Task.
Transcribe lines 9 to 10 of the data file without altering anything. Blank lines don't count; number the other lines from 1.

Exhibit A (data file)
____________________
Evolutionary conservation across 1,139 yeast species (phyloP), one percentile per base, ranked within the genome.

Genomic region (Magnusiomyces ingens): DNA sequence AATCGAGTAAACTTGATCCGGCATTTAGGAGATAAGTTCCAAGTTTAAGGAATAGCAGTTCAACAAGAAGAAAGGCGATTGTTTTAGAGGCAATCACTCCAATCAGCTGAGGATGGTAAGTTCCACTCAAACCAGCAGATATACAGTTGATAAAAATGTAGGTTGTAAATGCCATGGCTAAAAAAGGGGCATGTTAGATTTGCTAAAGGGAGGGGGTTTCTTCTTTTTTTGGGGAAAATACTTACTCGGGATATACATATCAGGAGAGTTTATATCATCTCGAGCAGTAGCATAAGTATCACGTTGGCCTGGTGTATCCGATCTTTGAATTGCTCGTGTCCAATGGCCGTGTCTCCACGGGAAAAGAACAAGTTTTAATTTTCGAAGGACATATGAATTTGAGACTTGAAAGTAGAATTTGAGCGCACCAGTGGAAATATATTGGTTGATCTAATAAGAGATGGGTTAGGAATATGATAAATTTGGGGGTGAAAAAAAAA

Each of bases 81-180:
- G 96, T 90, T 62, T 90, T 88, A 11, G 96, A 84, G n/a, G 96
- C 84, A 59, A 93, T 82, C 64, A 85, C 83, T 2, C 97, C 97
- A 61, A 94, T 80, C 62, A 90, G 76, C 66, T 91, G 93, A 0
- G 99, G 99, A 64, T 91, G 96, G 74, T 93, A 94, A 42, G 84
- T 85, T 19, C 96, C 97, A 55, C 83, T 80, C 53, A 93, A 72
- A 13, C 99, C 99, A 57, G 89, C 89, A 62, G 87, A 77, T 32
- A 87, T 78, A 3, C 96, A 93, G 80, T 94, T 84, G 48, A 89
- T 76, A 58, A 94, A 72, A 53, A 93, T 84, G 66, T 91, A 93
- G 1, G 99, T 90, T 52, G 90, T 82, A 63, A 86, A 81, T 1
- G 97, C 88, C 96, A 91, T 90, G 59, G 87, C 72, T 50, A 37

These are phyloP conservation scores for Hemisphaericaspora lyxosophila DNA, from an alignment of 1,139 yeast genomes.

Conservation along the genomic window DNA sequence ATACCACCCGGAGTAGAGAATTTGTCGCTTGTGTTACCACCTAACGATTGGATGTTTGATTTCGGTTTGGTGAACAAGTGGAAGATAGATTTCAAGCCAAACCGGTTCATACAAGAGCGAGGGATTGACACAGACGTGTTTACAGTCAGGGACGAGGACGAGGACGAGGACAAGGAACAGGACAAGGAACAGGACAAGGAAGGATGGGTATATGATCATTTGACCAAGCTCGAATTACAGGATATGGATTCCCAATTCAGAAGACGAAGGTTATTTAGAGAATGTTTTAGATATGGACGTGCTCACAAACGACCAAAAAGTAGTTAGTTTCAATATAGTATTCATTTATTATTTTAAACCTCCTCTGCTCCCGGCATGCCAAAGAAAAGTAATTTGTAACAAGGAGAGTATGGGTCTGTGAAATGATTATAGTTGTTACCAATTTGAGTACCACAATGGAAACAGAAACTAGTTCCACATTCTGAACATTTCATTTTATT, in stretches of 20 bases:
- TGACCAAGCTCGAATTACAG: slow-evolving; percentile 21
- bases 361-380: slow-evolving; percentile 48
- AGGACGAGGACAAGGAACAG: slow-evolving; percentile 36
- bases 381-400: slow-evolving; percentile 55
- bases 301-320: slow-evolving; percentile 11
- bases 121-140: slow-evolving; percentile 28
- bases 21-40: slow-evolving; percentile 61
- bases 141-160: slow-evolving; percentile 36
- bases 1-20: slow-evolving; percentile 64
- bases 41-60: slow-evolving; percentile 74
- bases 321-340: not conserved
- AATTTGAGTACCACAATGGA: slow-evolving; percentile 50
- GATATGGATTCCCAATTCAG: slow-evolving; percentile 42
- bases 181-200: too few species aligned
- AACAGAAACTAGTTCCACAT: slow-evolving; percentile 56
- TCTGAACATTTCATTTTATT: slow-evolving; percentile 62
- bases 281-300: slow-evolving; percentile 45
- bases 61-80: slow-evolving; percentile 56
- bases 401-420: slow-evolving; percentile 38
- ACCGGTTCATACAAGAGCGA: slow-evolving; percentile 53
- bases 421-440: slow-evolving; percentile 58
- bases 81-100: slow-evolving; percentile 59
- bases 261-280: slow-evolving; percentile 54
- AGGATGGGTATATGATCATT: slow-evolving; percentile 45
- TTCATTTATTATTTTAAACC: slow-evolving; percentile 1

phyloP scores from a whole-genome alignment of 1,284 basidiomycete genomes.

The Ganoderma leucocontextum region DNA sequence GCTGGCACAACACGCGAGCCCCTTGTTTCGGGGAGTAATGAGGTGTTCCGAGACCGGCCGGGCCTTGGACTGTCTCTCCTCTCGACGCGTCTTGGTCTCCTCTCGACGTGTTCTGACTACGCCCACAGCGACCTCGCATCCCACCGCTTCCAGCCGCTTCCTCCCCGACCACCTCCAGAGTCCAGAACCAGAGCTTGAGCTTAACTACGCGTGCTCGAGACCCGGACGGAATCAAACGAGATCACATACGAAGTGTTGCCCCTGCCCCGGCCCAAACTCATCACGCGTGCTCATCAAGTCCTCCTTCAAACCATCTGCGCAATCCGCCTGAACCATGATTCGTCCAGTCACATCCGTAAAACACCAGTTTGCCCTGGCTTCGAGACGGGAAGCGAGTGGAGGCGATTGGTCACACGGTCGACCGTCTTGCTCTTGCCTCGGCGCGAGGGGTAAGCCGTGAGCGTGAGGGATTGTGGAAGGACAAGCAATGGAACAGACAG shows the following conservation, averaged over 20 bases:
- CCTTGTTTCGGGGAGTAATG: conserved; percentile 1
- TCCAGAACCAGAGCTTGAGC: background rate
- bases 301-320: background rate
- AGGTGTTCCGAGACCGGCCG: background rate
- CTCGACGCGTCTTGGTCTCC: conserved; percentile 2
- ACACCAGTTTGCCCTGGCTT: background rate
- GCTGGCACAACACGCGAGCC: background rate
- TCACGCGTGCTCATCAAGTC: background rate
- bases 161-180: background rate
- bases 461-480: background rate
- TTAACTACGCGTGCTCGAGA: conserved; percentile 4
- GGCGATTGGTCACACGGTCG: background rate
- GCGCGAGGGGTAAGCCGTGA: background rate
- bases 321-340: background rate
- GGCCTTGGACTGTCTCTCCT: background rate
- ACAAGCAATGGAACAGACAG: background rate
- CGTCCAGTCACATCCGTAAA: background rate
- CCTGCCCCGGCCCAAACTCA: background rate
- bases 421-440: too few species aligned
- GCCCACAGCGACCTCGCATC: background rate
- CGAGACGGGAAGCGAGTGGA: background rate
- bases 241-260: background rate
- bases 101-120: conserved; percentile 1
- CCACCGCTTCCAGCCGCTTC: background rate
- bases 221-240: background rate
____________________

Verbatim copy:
- A 13, C 99, C 99, A 57, G 89, C 89, A 62, G 87, A 77, T 32
- A 87, T 78, A 3, C 96, A 93, G 80, T 94, T 84, G 48, A 89